Posts tagged: Climate and Energy

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Climate and Energy


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Everyone has The Right To Breathe clean air. Watch a video featuring Earthjustice Attorney Jim Pew and two Pennsylvanians—Marti Blake and Martin Garrigan—who know firsthand what it means to live in the shadow of a coal plant's smokestack, breathing in daily lungfuls of toxic air for more than two decades.

Coal Ash Contaminates Our Lives. Coal ash is the hazardous waste that remains after coal is burned. Dumped into unlined ponds or mines, the toxins readily leach into drinking water supplies. Watch the video above and take action to support federally enforceable safeguards for coal ash disposal.

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unEARTHED is a forum for the voices and stories of the people behind Earthjustice's work. The views and opinions expressed in this blog do not necessarily represent the opinion or position of Earthjustice or its board, clients, or funders.

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View Raviya Ismail's blog posts
27 February 2013, 2:57 PM
Concern grows over methane leaks from oil and gas wells

With the fracking boom building, natural gas is touted as a clean energy source. But the hard truth is that the gas drilling sector—which includes the controversial practice of hydraulic fracturing or fracking—has worsened air quality in many areas. In some parts of the country undergoing such a boom, air quality has fallen below levels the EPA determined to be safe.

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View Daniel Hubbell's blog posts
27 February 2013, 7:42 AM
Mercury and Air Toxics Standards under industry attack
68% of African Americans live within 30 miles of coal fired power plants, our nation's worst toxic polluters.

Even in today’s divided political climate, taking a stance against mercury and arsenic in our air does not seem like it should be controversial. The gasses, along with other known toxics like chromium, cadmium and selenium are among 84 known air pollutants emitted every year by coal and oil fired power plants.

They have cost us dearly, resulting in as many as 11,000 premature deaths, 5,000 heart attacks and 130,000 asthma attacks annually. If we talk about the economy, these pollutants are responsible for 540,000 missed days of work. All this in addition to the terrible havoc these pollutants wreak on ecosystems.

It isn’t like this is a new problem, either. When the Clean Air Act was amended in 1990 it called for new Mercury Air Toxic Standards. A decade overdue, these standards have finally arrived to help us prevent such unnecessary suffering and pain. This is hardly an unprecedented step; the changes were based on protections many power plants had already enacted. All of this makes the barrage of lawsuits industry is filing to delay or dismantle these new standards more perplexing.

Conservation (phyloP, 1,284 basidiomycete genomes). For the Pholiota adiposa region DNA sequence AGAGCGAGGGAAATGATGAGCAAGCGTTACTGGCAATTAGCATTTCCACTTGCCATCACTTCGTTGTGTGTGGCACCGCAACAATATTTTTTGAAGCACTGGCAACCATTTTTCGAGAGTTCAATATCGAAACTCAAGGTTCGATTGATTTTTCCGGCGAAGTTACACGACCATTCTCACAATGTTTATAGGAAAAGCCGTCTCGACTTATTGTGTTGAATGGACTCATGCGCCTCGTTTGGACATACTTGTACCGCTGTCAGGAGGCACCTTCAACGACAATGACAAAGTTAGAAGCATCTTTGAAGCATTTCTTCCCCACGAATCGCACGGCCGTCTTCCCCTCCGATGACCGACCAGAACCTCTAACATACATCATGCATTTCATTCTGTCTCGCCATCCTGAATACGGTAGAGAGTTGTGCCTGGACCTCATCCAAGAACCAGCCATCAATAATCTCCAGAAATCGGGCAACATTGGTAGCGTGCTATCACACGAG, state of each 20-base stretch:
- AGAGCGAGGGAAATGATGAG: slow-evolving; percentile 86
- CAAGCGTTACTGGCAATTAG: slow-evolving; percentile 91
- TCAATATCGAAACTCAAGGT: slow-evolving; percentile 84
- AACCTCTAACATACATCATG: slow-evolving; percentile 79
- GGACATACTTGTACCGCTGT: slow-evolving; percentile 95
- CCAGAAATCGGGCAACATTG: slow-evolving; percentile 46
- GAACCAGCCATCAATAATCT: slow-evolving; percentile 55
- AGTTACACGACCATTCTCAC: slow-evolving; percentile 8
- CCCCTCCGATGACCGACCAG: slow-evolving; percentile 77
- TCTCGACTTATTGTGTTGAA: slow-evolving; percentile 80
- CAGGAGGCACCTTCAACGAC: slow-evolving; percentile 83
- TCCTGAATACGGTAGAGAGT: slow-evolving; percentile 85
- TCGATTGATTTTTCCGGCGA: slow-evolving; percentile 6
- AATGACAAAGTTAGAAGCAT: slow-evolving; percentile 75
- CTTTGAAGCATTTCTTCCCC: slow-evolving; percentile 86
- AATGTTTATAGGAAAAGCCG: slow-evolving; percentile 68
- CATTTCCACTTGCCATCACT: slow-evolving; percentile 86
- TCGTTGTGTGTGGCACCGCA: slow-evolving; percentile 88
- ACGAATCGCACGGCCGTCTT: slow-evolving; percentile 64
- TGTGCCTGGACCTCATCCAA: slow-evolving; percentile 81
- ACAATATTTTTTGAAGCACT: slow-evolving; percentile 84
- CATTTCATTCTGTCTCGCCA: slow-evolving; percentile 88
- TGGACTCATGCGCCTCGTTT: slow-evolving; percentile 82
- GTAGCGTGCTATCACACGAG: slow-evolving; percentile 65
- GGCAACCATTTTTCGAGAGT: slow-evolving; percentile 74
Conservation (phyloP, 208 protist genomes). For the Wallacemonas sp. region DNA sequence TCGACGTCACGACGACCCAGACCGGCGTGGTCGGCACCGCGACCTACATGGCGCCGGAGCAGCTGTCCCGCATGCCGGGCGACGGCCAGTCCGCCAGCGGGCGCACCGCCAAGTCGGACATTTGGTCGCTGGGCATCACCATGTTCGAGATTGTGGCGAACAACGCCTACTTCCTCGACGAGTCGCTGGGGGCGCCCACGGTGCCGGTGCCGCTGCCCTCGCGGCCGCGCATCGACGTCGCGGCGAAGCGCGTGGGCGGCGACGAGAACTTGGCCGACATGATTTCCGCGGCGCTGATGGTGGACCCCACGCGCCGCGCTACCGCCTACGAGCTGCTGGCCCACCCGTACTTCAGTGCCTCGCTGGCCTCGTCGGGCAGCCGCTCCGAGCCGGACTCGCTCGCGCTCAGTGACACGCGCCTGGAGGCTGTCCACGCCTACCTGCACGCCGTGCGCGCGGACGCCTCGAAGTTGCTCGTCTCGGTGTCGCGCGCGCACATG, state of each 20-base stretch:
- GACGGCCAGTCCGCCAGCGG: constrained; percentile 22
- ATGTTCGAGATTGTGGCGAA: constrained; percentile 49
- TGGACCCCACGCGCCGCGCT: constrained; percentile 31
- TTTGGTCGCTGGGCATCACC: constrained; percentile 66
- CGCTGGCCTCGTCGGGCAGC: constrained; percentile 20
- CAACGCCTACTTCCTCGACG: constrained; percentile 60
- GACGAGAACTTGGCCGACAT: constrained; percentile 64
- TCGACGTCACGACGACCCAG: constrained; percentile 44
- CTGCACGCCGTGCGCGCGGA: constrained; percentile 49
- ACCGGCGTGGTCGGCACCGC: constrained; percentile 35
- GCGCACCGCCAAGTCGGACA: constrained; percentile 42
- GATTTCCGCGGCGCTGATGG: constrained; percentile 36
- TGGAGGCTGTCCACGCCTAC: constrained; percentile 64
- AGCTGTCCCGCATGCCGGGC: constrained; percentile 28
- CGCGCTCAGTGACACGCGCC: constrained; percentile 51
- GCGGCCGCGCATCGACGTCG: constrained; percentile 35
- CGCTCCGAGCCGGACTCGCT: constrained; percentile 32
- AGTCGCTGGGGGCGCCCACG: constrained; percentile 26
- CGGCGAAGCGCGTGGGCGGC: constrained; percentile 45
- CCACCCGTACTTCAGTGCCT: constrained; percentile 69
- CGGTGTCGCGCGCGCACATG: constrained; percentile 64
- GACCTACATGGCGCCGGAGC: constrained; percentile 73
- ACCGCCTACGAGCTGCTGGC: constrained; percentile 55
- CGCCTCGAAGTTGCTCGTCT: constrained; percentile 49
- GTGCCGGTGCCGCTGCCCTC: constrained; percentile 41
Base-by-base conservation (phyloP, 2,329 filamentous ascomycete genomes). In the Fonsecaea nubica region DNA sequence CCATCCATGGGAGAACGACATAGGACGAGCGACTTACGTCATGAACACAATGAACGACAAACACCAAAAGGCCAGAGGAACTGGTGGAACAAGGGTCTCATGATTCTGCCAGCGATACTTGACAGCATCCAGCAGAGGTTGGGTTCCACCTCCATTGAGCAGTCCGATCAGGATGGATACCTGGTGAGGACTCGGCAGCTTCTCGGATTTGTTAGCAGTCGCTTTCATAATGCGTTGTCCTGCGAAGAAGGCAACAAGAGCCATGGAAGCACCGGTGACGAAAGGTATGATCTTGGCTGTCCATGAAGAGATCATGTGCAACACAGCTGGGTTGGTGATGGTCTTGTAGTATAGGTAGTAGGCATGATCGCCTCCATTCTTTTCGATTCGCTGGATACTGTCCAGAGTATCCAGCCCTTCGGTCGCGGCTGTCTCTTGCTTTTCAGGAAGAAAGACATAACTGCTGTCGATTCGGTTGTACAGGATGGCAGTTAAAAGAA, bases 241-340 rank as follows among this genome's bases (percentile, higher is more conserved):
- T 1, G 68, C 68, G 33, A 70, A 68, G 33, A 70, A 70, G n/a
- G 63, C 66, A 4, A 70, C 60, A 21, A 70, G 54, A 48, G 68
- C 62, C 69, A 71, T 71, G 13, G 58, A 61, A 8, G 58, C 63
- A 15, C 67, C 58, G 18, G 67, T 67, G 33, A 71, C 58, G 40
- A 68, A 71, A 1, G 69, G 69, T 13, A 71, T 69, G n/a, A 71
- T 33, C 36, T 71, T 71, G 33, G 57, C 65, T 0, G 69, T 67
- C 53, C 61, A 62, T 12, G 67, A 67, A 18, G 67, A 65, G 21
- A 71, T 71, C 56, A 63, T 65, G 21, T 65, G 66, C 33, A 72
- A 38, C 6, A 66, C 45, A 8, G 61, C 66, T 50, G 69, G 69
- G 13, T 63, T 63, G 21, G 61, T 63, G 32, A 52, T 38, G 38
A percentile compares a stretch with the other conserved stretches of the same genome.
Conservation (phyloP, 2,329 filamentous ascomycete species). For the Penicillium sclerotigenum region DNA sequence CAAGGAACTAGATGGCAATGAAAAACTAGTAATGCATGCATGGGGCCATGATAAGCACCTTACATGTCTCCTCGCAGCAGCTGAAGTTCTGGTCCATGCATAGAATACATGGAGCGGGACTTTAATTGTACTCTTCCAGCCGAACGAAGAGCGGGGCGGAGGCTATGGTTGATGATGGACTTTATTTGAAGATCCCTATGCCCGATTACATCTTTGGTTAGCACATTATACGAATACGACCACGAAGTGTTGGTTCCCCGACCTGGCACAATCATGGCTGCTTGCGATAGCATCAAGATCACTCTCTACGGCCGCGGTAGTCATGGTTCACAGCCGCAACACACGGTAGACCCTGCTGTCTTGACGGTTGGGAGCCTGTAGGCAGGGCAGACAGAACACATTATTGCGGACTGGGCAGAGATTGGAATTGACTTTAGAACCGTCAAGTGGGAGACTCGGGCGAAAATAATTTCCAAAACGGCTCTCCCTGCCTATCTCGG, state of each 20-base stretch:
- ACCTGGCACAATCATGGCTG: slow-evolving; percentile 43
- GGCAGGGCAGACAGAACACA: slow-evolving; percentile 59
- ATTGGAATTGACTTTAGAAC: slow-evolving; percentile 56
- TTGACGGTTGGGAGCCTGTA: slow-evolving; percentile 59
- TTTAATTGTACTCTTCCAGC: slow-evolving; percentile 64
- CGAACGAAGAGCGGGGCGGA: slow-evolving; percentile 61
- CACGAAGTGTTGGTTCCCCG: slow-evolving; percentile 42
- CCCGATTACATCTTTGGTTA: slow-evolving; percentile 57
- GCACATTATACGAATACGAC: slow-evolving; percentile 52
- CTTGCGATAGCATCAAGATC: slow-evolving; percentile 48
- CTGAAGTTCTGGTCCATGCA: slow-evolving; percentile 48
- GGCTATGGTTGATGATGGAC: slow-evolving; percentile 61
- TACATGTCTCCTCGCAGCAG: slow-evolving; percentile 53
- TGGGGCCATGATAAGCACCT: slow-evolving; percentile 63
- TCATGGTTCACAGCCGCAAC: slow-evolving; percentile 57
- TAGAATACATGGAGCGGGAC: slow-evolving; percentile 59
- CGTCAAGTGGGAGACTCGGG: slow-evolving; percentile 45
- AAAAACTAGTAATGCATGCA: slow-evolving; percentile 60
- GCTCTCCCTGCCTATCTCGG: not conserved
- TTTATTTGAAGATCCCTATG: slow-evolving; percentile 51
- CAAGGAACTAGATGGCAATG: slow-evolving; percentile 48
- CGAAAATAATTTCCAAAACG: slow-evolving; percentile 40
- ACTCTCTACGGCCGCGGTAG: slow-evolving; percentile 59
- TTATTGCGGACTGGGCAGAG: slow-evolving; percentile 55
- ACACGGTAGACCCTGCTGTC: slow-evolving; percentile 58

Against these legal assaults we are proud to stand alongside the NAACP and 16 other national and state medical, civil rights, environmental, public health and clean air groups.

View Brian Smith's blog posts
26 February 2013, 12:57 PM
U.S. excuses for climate inaction dwindling
A large majority of Americans now want action.  (Ray Wan)

Climate change deniers in the U.S. once claimed there was no proof that pumping tons of carbon into the atmosphere was changing our climate.

This worked for a while, but Midwest drought, western wildfires, and superstorm Sandy, which all hit during 2012, have changed public opinion dramatically.

A recent poll by Duke University found 50 percent of Americans are convinced the climate is changing and another 34 percent say it is probably changing—an increase from other recent polls. A large majority of Americans now want action. The Duke poll found 64 percent of Americans want strong regulations on power plants and factories and fuel-efficiency standards for cars.

So the climate change denial camp is now trying a different argument.

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View Liz Judge's blog posts
26 February 2013, 10:23 AM
Not enough change since historic disaster
The Buffalo Creek disaster destroyed 4,000 homes in 16 towns.  (WV Div. of Culture & History)

Forty-one years ago, today, a dam holding 132 million gallons of toxic liquid coal waste ruptured high up in the mountains of West Virginia, loosing a tsunami-like death wave of coal waste and chemical sludge that destroyed 4,000 homes in 16 towns, injured more than 1,000 people, and killed 125. Seven bodies were never found. This remarkable Charleston Gazette series shares the stories of the people who were affected by this horrific tragedy.

The Buffalo Creek disaster was one of the deadliest floods in American history, but unlike natural floods, it was a man-made disaster caused by corporate negligence, regulatory agency corruption and failure, and an ill-begotten idea of industrial waste disposal. Today, many of the circumstances that led to that disaster still persist, but sludge dams are several times larger.